According to La Voz de Galicia (http://www.lavozdegalicia.es/santiago/2007/08/17/0003_6066768.htm), as of January 1, 2009, only those pilgrims holding credentials issued by the Cathedral of Santiago will be awarded the Compostela at the end of their journey. Currently, there are an estimated forty to fifty versions of the credential floating about, and the stated purpose of the reform is to combat abuses and clarify who is eligible for the certificate.
The Compostela is given to those who have completed the Camino "con sentido cristiano, aunque solo sea en un actitud de busqueda" - "in a Christian sense (manner / direction), even if it be only in an attitude of searching." At present, according to a cathedral spokesman, it is being claimed on a regular basis by "mere hikers and budget tourists" who show up at the Pilgrim Office bearing any old stamp-bearing document issued by dodgy Camino organizations and unscrupulous tour operators.
The abuses alleged are real. There are certainly individuals and groups who use the Camino's albergues as rest-stops on cheap holidays, driving from one to the next, arriving early to claim beds that should go to pilgrims who have walked or biked. I have known a few of these characters, and let me assure you that every last one of them held official credentials. They're really not that hard to obtain. So it's hard to see how the announced "reform" is going to change anything, and not surprising that many pilgrims are looking for a hidden agenda behind this unilateral move by the Cathedral of Santiago.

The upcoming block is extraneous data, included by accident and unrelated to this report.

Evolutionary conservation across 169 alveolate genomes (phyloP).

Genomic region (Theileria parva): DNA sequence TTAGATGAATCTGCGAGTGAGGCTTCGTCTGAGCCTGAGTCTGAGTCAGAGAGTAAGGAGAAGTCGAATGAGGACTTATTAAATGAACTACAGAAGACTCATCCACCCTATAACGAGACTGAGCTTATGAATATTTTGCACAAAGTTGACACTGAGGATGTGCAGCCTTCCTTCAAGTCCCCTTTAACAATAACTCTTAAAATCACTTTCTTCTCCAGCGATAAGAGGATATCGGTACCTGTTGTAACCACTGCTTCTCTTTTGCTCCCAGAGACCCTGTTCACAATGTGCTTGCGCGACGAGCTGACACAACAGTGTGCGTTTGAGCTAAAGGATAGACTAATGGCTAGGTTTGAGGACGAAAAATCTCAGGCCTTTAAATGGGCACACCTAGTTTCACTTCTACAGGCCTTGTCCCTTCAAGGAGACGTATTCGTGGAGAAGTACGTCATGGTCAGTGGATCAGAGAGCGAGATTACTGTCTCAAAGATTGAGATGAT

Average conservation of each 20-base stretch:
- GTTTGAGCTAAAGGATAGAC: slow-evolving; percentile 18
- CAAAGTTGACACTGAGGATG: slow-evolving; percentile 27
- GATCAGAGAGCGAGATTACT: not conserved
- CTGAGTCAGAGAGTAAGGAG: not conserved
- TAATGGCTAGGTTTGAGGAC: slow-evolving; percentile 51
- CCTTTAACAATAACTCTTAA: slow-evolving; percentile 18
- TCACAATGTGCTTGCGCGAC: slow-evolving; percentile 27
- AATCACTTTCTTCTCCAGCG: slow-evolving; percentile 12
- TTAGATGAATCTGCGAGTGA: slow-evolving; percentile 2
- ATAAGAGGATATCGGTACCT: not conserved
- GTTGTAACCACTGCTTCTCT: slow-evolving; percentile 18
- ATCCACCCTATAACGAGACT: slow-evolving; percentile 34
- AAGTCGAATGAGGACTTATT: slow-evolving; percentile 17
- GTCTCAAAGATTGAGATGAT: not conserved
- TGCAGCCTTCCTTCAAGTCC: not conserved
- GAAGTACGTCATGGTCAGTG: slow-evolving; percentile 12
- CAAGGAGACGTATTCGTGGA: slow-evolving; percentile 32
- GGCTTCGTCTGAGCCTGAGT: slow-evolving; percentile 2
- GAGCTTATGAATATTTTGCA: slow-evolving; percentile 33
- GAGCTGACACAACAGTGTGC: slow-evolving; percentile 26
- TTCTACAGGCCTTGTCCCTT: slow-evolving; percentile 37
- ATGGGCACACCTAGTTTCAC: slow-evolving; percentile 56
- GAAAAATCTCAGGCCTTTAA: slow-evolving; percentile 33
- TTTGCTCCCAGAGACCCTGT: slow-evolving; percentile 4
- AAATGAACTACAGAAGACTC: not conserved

Let's hope there is no need for concern, and assume that if there is we can count on the various Camino associations - the ones who actually restored the path, established the refuges, and instituted the credential system - to speak out loud and clear on the issues.